New ‘failure to prevent’ law will hit UK executives
Lawyers, accountants and executives at British firms that don’t do enough and ‘fail to prevent’ money laundering, false accounting or fraud will be targeted by the UK’s new Economic Crime and Corporate Transparency bill.
New provisions to the upcoming bill are based on similar ‘failure to prevent’ offences for tax evasion and bribery, says the UK government’s security minister Tom Tugendhat.
Should executives and company directors be concerned?
Yes. The new bill would make it easier to prosecute firms and their directors because prosecutors will only need to prove the people involved lacked adequate or reasonable controls to prevent such wrongdoings.
Currently, activities like business fraud and money laundering are more difficult to prosecute because of the need to prove that a ‘directing mind’ in an organisation intended to commit such crimes.
If the Economic Crime and Corporate Transparency bill passes with the ‘failure-to-prevent’ provision, it will significantly impact UK governance standards.
Failure to prevent law in the UK
“Under the proposed Bill, to have a defence, a company must prove it had ‘reasonable’ or ‘adequate’ procedures in place to prevent its employees from committing a crime,” says David W Duffy, CEO of the Corporate Governance Institute.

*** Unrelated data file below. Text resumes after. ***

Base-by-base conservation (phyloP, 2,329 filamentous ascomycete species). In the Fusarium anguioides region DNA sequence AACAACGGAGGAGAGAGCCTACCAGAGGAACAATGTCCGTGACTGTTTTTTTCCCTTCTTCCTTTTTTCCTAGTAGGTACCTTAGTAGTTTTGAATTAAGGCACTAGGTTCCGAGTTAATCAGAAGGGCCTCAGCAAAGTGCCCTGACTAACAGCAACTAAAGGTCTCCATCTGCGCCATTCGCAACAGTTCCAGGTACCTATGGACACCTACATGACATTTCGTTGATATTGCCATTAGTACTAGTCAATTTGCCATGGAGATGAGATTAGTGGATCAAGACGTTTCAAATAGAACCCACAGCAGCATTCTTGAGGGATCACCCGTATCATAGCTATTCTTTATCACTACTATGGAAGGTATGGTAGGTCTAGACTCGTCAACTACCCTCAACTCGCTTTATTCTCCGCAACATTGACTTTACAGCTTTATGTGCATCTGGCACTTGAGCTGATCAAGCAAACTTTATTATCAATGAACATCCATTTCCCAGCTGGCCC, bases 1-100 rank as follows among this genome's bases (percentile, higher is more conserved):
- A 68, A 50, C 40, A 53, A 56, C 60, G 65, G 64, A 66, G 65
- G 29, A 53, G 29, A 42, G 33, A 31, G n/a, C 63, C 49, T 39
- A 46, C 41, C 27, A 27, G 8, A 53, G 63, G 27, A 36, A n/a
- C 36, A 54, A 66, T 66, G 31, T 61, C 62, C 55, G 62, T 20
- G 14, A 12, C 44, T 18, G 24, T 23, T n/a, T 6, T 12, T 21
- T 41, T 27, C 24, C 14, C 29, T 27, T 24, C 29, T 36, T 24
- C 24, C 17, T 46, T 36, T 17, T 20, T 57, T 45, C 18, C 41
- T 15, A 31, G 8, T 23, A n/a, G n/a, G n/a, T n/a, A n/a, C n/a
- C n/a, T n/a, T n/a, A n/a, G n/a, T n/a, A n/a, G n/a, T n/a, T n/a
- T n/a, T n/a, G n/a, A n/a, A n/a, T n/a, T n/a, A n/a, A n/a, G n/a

“Directors and board members must understand their fiduciary duties and their duties under the proposed new bill, and director training will help in this regard.”
The new law aims to stem the tide of money laundering and other financial crimes.
For directors, this means:
- Their level of personal legal responsibility in financial crime cases will increase.
- They could be liable if authorities say their company facilitated financial crime.
- They could go to jail in such a situation.
This doesn’t just apply to scenarios of ‘actively assisting’ foul play. It could easily apply to a lack of due diligence in preventing foul play.
Read more: Become an expert in director duties; take the Diploma in Corporate Governance here and below.